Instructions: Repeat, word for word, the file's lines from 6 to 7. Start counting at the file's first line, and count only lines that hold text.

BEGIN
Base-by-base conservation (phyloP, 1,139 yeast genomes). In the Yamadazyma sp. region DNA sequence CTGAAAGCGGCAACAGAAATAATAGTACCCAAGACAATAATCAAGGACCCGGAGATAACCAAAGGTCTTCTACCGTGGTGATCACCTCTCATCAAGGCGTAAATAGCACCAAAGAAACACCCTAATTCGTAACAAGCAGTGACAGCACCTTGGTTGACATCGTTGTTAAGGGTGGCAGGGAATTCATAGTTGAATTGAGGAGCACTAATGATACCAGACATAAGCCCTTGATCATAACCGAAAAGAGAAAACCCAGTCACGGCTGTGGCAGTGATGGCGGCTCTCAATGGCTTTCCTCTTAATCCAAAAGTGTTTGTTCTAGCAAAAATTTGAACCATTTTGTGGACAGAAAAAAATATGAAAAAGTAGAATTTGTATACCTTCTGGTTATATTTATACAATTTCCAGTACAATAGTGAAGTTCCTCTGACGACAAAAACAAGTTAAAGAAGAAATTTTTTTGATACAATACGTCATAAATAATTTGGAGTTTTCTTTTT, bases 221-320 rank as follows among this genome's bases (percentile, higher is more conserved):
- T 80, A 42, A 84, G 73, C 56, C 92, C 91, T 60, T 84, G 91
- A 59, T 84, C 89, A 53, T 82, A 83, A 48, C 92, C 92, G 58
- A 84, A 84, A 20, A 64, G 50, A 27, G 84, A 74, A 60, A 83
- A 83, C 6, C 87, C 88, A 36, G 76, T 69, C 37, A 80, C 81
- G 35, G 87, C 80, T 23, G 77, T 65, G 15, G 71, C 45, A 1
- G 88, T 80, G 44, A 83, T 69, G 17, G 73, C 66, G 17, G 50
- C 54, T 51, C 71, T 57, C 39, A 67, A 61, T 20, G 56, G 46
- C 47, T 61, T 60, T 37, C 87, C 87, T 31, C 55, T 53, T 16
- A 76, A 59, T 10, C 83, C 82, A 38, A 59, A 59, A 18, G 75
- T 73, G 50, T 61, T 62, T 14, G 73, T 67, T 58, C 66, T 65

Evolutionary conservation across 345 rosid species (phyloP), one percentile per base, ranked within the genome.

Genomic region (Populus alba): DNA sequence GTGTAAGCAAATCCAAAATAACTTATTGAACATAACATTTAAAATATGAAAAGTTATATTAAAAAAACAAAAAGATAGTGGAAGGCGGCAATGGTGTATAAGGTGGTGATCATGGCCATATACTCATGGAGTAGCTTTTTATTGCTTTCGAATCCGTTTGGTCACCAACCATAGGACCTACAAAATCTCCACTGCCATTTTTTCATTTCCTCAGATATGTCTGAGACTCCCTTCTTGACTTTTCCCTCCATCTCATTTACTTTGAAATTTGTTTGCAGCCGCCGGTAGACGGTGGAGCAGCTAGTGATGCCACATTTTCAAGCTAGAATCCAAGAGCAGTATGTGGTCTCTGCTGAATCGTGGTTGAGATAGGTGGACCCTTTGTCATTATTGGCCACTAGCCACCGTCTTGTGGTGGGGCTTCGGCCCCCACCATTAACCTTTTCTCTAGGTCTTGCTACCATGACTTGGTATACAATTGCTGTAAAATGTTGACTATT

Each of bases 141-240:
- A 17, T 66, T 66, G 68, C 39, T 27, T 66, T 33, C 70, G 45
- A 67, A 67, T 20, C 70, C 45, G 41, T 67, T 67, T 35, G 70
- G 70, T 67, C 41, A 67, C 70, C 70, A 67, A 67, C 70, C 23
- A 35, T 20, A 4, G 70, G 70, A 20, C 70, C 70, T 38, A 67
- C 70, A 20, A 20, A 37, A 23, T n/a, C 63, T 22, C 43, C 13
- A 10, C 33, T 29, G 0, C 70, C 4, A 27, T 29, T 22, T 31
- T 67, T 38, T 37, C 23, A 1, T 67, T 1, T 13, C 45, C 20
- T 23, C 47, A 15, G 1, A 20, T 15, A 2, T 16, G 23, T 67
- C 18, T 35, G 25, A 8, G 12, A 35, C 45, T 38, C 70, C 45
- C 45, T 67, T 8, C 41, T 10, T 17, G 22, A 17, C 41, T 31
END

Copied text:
- G 35, G 87, C 80, T 23, G 77, T 65, G 15, G 71, C 45, A 1
- G 88, T 80, G 44, A 83, T 69, G 17, G 73, C 66, G 17, G 50